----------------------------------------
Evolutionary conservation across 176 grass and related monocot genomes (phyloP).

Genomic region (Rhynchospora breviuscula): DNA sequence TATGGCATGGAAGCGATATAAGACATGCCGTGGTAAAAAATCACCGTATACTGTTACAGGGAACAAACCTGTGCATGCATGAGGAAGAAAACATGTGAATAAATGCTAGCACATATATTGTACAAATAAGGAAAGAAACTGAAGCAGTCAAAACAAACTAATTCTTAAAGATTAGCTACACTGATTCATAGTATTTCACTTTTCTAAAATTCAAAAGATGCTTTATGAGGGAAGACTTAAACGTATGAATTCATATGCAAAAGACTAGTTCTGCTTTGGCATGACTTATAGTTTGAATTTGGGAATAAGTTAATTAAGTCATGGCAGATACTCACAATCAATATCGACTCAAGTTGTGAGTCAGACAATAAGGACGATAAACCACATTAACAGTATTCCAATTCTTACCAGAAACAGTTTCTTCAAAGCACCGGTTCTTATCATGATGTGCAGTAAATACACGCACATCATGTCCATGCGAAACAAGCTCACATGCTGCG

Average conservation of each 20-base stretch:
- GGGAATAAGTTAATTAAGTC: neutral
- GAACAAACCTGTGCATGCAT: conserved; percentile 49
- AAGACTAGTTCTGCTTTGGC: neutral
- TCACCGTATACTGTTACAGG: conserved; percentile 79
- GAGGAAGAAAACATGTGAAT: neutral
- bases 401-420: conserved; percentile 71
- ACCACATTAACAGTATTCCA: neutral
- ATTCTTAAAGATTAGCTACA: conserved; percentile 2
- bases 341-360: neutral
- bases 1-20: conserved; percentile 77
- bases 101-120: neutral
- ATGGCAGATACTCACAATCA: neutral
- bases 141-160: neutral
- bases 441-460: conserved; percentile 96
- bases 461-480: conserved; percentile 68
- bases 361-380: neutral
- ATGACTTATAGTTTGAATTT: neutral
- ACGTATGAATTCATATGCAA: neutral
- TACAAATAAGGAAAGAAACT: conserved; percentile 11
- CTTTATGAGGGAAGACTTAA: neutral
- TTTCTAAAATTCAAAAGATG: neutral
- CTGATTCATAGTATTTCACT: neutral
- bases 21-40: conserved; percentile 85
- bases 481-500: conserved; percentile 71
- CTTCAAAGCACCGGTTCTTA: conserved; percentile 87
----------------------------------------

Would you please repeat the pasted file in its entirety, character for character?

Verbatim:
Evolutionary conservation across 176 grass and related monocot genomes (phyloP).

Genomic region (Rhynchospora breviuscula): DNA sequence TATGGCATGGAAGCGATATAAGACATGCCGTGGTAAAAAATCACCGTATACTGTTACAGGGAACAAACCTGTGCATGCATGAGGAAGAAAACATGTGAATAAATGCTAGCACATATATTGTACAAATAAGGAAAGAAACTGAAGCAGTCAAAACAAACTAATTCTTAAAGATTAGCTACACTGATTCATAGTATTTCACTTTTCTAAAATTCAAAAGATGCTTTATGAGGGAAGACTTAAACGTATGAATTCATATGCAAAAGACTAGTTCTGCTTTGGCATGACTTATAGTTTGAATTTGGGAATAAGTTAATTAAGTCATGGCAGATACTCACAATCAATATCGACTCAAGTTGTGAGTCAGACAATAAGGACGATAAACCACATTAACAGTATTCCAATTCTTACCAGAAACAGTTTCTTCAAAGCACCGGTTCTTATCATGATGTGCAGTAAATACACGCACATCATGTCCATGCGAAACAAGCTCACATGCTGCG

Average conservation of each 20-base stretch:
- GGGAATAAGTTAATTAAGTC: neutral
- GAACAAACCTGTGCATGCAT: conserved; percentile 49
- AAGACTAGTTCTGCTTTGGC: neutral
- TCACCGTATACTGTTACAGG: conserved; percentile 79
- GAGGAAGAAAACATGTGAAT: neutral
- bases 401-420: conserved; percentile 71
- ACCACATTAACAGTATTCCA: neutral
- ATTCTTAAAGATTAGCTACA: conserved; percentile 2
- bases 341-360: neutral
- bases 1-20: conserved; percentile 77
- bases 101-120: neutral
- ATGGCAGATACTCACAATCA: neutral
- bases 141-160: neutral
- bases 441-460: conserved; percentile 96
- bases 461-480: conserved; percentile 68
- bases 361-380: neutral
- ATGACTTATAGTTTGAATTT: neutral
- ACGTATGAATTCATATGCAA: neutral
- TACAAATAAGGAAAGAAACT: conserved; percentile 11
- CTTTATGAGGGAAGACTTAA: neutral
- TTTCTAAAATTCAAAAGATG: neutral
- CTGATTCATAGTATTTCACT: neutral
- bases 21-40: conserved; percentile 85
- bases 481-500: conserved; percentile 71
- CTTCAAAGCACCGGTTCTTA: conserved; percentile 87